Gene Ahern


The Squirrel Cage:

Gene Ahern's First Squirrel Cages and The Birth of the Little Hitch-Hiker (1936)

Comic Strips Are Frozen Words (Jan 17, 1937 full page with Room and Board)

July 4, 1943 Paul Bunyan episode found in Screwball Sunday Supplement Vol. 17 No. 148

The Secret History of Screwball: A Squirrel's Progress (April 8, 1945)

A Visit to the Foozland Zoo: Squirrel Cage by Gene Ahern (May 13, 1945)

Gene Ahern's Gimmick in The Squirrel Cage (Oct 14, 1945)

Stuck on the Enchanted Flypaper - Snapshots of Foozland

1946: Feb.3, April 21 and 28, Oct.6 - Lost in Goonia strips (Screwball Sunday Supplement Vol. 3 No. 33)

The Squirrel Cage: Inspired by Herriman, Goldberg, and Segar (Sept 15, 1946)

November 27, 1949 (found in Screwball Sunday Supplement Vol. 1 No. 4)

Foozland 1952: 1000 Zinkas to Goofonia (March 2, 1952)

Nov Shmoz Ka Pop? Gene Ahern's Mysterious Foozland in The Squirrel Cage

The Nut Brothers:

From Little Aherns Grow Mighty Jokes - The Nut Brothers

Room and Board:

Gene Ahern's Ichtyological Screwballism (Room and Board)

Comic Strips Are Frozen Words (Jan 17, 1937 full page with Room and Board)

Our Boarding House:

Major Hoople's Guide to the Island of Jujuwok (1931)

Gene Ahern Does Rube Goldberg (Our Boarding House 1933)



Gene Ahern (1895-March 6, 1960) created a number of screwball comics and is one of the prime masters of this genre. His screwball comics include: Squirrel Food (circa 1915-22), The Nut Brothers (1921-36), and The Squirrel Cage (1936- circa 1952). His most popular and well-known comic, Our Boarding House (1922-36), is a toned-down version of his screwball approach, offering a winning character study of a puffed-up old eccentric windbag, Major Hoople and his many eccentric associates.  Ahern had a popular hit with Hoople, scoring a 14-year run at the Newspaper Enterprise Association syndicate (NEA).  The rival King Features syndicate hired him away in 1936 at a considerable salary increase. Ahern then created Room and Board, an even funnier version of Our Boarding House featuring Judge Puffle. He wrote and drew this comic until his death, in 1960.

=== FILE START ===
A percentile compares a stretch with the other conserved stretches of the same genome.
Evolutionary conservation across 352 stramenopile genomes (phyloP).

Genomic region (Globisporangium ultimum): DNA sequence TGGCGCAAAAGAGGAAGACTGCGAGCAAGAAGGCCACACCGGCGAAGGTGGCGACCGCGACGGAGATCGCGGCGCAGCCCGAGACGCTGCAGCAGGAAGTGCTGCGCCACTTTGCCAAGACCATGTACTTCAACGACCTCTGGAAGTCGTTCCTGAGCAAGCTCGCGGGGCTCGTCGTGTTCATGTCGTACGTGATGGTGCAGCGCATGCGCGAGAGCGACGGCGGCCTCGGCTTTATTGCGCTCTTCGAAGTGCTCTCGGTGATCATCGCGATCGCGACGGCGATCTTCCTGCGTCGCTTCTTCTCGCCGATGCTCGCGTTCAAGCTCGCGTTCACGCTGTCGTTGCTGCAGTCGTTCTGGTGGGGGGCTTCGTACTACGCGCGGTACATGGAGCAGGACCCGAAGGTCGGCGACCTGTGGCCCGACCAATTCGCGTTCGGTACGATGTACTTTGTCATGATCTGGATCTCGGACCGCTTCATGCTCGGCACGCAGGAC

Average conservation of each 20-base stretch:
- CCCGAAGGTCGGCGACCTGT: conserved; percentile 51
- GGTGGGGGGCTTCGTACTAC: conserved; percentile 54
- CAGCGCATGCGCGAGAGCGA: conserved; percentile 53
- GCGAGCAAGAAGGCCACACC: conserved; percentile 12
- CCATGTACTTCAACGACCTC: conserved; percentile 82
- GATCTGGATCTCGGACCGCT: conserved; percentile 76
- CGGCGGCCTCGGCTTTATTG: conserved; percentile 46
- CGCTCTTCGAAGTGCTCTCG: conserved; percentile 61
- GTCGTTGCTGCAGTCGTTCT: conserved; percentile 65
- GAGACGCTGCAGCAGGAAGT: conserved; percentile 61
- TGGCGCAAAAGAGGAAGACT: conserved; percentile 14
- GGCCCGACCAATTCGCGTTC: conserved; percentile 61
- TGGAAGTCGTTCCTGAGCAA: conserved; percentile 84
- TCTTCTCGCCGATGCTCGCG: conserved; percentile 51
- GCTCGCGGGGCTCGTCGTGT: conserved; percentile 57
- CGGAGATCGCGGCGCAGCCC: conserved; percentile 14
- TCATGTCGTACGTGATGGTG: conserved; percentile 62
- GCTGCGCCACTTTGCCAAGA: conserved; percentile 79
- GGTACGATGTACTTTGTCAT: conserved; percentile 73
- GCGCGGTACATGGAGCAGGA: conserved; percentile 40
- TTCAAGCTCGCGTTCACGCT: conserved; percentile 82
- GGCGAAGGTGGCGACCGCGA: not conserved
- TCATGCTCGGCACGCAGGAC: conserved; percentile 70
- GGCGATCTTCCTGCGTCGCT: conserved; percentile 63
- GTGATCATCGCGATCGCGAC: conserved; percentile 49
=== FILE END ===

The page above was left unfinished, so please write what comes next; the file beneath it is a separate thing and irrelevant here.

Our Boarding House and Room and Board have  screwball elements but are not exclusively screwball comics. However, there are numerous notable single examples of these comics which offer excellent screwball comedy, some of which will be shared on this blog for the first time in over 70 years.

For the topper of Room and Board, Ahern created one of the greatest screwball comics of all time, The Squirrel Cage. This comic was a prime influence on Robert Crumb, who modeled his 1960's character, Mr. Natural, on the little hitch-hiker who often appears in The Squirrel Cage. Known primarily to collectors today, The Squirrel Cage and the rest of Ahern's work remains relevant and funny to readers today.



1914 - circa 1920
Dream Dope
Fathead Fritz
Side and His Pals
Taking Her to the Ball Game
Ain't Nature Wonderful
Auto Otto
Balmy Benny
Squirrel Food
Crazy Quilt

1921 - 1936
The Nut Brothers

1922- 1936
Our Boarding House (dailies and Sundays)

June 19, 1936 - 1953*
The Squirrel Cage